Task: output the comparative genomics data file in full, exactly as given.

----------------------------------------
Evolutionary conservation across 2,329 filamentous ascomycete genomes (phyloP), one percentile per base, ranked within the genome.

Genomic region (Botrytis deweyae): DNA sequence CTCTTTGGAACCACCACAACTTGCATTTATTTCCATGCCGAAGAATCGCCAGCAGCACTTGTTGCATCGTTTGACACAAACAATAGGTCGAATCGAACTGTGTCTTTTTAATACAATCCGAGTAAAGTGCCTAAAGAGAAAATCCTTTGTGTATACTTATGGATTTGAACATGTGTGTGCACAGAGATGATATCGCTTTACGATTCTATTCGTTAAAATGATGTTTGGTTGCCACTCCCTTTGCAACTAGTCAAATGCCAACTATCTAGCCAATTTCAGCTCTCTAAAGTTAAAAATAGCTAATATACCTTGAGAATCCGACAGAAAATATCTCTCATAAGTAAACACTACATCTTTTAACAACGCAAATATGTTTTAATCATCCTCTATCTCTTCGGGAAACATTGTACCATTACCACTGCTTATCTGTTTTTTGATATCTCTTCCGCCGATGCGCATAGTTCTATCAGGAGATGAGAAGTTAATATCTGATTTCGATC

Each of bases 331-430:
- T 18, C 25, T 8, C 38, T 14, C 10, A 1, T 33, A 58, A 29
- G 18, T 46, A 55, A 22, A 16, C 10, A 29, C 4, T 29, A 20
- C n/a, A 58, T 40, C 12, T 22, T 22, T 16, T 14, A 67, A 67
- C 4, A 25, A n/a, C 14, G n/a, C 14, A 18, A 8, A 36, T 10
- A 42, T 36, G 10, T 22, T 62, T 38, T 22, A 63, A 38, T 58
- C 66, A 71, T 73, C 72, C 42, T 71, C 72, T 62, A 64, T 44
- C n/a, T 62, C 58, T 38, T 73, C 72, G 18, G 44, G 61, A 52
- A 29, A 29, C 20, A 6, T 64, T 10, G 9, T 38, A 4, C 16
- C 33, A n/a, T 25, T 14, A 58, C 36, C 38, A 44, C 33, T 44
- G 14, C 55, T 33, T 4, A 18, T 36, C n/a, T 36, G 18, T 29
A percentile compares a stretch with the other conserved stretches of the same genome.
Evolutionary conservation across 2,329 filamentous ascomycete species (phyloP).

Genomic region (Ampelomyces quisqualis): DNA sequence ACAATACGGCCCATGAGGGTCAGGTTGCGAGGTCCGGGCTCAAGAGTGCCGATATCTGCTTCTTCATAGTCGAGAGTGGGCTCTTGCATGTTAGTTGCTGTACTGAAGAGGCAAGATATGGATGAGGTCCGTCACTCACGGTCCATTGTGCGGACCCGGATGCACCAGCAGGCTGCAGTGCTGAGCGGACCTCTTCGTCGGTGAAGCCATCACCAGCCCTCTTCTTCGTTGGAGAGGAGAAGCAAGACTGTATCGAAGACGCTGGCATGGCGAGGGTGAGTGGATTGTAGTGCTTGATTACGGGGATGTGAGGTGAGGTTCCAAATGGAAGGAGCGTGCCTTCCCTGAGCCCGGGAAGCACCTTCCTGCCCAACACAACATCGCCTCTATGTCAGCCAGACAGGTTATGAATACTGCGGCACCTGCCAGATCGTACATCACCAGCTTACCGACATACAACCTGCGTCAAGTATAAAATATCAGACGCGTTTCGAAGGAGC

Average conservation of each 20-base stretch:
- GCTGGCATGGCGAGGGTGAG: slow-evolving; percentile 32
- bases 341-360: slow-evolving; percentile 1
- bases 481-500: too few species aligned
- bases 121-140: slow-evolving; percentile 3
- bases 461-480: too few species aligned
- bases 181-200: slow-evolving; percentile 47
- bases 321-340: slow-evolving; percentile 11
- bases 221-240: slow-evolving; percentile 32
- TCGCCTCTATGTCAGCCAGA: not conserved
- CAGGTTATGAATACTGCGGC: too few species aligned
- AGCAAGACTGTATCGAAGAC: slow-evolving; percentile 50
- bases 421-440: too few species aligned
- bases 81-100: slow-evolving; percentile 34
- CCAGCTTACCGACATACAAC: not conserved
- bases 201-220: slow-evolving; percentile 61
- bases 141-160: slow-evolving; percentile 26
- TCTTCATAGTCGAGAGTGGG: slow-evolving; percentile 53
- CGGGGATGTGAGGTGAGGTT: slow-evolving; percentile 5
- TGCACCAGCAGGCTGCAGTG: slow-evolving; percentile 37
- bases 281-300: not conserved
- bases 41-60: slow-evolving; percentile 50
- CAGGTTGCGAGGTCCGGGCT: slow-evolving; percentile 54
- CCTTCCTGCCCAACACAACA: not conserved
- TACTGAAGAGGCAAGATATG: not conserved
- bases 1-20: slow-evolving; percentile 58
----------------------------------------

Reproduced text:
Evolutionary conservation across 2,329 filamentous ascomycete genomes (phyloP), one percentile per base, ranked within the genome.

Genomic region (Botrytis deweyae): DNA sequence CTCTTTGGAACCACCACAACTTGCATTTATTTCCATGCCGAAGAATCGCCAGCAGCACTTGTTGCATCGTTTGACACAAACAATAGGTCGAATCGAACTGTGTCTTTTTAATACAATCCGAGTAAAGTGCCTAAAGAGAAAATCCTTTGTGTATACTTATGGATTTGAACATGTGTGTGCACAGAGATGATATCGCTTTACGATTCTATTCGTTAAAATGATGTTTGGTTGCCACTCCCTTTGCAACTAGTCAAATGCCAACTATCTAGCCAATTTCAGCTCTCTAAAGTTAAAAATAGCTAATATACCTTGAGAATCCGACAGAAAATATCTCTCATAAGTAAACACTACATCTTTTAACAACGCAAATATGTTTTAATCATCCTCTATCTCTTCGGGAAACATTGTACCATTACCACTGCTTATCTGTTTTTTGATATCTCTTCCGCCGATGCGCATAGTTCTATCAGGAGATGAGAAGTTAATATCTGATTTCGATC

Each of bases 331-430:
- T 18, C 25, T 8, C 38, T 14, C 10, A 1, T 33, A 58, A 29
- G 18, T 46, A 55, A 22, A 16, C 10, A 29, C 4, T 29, A 20
- C n/a, A 58, T 40, C 12, T 22, T 22, T 16, T 14, A 67, A 67
- C 4, A 25, A n/a, C 14, G n/a, C 14, A 18, A 8, A 36, T 10
- A 42, T 36, G 10, T 22, T 62, T 38, T 22, A 63, A 38, T 58
- C 66, A 71, T 73, C 72, C 42, T 71, C 72, T 62, A 64, T 44
- C n/a, T 62, C 58, T 38, T 73, C 72, G 18, G 44, G 61, A 52
- A 29, A 29, C 20, A 6, T 64, T 10, G 9, T 38, A 4, C 16
- C 33, A n/a, T 25, T 14, A 58, C 36, C 38, A 44, C 33, T 44
- G 14, C 55, T 33, T 4, A 18, T 36, C n/a, T 36, G 18, T 29
A percentile compares a stretch with the other conserved stretches of the same genome.
Evolutionary conservation across 2,329 filamentous ascomycete species (phyloP).

Genomic region (Ampelomyces quisqualis): DNA sequence ACAATACGGCCCATGAGGGTCAGGTTGCGAGGTCCGGGCTCAAGAGTGCCGATATCTGCTTCTTCATAGTCGAGAGTGGGCTCTTGCATGTTAGTTGCTGTACTGAAGAGGCAAGATATGGATGAGGTCCGTCACTCACGGTCCATTGTGCGGACCCGGATGCACCAGCAGGCTGCAGTGCTGAGCGGACCTCTTCGTCGGTGAAGCCATCACCAGCCCTCTTCTTCGTTGGAGAGGAGAAGCAAGACTGTATCGAAGACGCTGGCATGGCGAGGGTGAGTGGATTGTAGTGCTTGATTACGGGGATGTGAGGTGAGGTTCCAAATGGAAGGAGCGTGCCTTCCCTGAGCCCGGGAAGCACCTTCCTGCCCAACACAACATCGCCTCTATGTCAGCCAGACAGGTTATGAATACTGCGGCACCTGCCAGATCGTACATCACCAGCTTACCGACATACAACCTGCGTCAAGTATAAAATATCAGACGCGTTTCGAAGGAGC

Average conservation of each 20-base stretch:
- GCTGGCATGGCGAGGGTGAG: slow-evolving; percentile 32
- bases 341-360: slow-evolving; percentile 1
- bases 481-500: too few species aligned
- bases 121-140: slow-evolving; percentile 3
- bases 461-480: too few species aligned
- bases 181-200: slow-evolving; percentile 47
- bases 321-340: slow-evolving; percentile 11
- bases 221-240: slow-evolving; percentile 32
- TCGCCTCTATGTCAGCCAGA: not conserved
- CAGGTTATGAATACTGCGGC: too few species aligned
- AGCAAGACTGTATCGAAGAC: slow-evolving; percentile 50
- bases 421-440: too few species aligned
- bases 81-100: slow-evolving; percentile 34
- CCAGCTTACCGACATACAAC: not conserved
- bases 201-220: slow-evolving; percentile 61
- bases 141-160: slow-evolving; percentile 26
- TCTTCATAGTCGAGAGTGGG: slow-evolving; percentile 53
- CGGGGATGTGAGGTGAGGTT: slow-evolving; percentile 5
- TGCACCAGCAGGCTGCAGTG: slow-evolving; percentile 37
- bases 281-300: not conserved
- bases 41-60: slow-evolving; percentile 50
- CAGGTTGCGAGGTCCGGGCT: slow-evolving; percentile 54
- CCTTCCTGCCCAACACAACA: not conserved
- TACTGAAGAGGCAAGATATG: not conserved
- bases 1-20: slow-evolving; percentile 58